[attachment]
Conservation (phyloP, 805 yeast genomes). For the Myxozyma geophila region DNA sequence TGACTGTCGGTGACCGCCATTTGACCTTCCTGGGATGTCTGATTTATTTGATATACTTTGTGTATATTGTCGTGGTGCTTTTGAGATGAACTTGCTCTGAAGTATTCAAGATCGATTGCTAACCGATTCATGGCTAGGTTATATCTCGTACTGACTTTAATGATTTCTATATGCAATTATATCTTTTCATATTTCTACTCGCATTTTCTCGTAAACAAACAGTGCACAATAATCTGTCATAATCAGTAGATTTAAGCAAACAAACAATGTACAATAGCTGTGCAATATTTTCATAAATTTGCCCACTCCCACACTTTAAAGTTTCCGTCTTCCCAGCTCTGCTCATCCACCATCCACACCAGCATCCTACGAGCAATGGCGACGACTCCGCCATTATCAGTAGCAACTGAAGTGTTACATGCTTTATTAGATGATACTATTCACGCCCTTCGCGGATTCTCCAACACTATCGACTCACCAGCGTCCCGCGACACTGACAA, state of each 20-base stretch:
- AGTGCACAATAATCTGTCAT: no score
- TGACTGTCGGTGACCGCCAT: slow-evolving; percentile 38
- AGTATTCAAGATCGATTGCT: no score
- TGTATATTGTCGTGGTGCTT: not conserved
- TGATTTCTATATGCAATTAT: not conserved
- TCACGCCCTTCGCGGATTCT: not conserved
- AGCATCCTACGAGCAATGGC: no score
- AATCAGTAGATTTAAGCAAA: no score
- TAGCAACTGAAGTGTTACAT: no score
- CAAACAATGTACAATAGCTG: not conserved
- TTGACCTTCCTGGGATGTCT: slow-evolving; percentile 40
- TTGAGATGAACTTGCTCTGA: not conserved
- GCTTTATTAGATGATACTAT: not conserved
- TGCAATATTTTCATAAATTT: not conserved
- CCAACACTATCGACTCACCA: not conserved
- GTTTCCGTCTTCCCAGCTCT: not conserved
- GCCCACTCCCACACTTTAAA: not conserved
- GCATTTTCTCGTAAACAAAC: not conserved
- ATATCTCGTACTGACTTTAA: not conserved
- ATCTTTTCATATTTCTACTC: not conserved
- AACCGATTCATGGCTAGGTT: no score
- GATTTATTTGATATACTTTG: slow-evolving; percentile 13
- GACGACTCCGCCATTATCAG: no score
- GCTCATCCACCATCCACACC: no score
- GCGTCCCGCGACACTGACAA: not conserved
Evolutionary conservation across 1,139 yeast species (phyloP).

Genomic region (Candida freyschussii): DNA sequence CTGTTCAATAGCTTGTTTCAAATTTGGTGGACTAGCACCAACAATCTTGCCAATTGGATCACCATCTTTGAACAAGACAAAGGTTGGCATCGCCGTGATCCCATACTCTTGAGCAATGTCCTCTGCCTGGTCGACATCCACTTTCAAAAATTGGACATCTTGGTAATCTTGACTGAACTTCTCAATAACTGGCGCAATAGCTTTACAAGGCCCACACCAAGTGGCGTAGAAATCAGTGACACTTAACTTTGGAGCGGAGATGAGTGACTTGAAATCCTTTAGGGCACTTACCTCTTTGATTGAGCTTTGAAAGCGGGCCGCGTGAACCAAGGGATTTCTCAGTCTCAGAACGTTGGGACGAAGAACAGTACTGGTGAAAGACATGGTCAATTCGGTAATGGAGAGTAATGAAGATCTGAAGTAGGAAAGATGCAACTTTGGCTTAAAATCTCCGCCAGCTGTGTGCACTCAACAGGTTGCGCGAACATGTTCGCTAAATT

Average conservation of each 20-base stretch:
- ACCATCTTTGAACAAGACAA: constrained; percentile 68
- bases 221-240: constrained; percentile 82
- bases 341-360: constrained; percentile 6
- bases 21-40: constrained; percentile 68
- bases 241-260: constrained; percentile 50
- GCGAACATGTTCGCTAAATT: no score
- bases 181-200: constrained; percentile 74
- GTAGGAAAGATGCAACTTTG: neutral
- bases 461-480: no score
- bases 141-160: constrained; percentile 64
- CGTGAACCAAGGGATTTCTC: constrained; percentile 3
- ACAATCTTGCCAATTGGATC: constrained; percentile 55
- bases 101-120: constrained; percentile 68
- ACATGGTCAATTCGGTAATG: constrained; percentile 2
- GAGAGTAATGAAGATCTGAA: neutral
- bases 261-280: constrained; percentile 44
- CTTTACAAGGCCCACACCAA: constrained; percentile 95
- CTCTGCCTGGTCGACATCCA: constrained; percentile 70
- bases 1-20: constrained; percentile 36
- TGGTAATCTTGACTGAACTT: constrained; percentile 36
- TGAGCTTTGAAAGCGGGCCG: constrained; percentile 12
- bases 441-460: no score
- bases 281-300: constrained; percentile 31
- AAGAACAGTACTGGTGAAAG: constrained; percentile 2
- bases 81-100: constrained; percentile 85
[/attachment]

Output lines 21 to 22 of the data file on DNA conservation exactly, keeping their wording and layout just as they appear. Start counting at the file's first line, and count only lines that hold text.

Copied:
- ATCTTTTCATATTTCTACTC: not conserved
- AACCGATTCATGGCTAGGTT: no score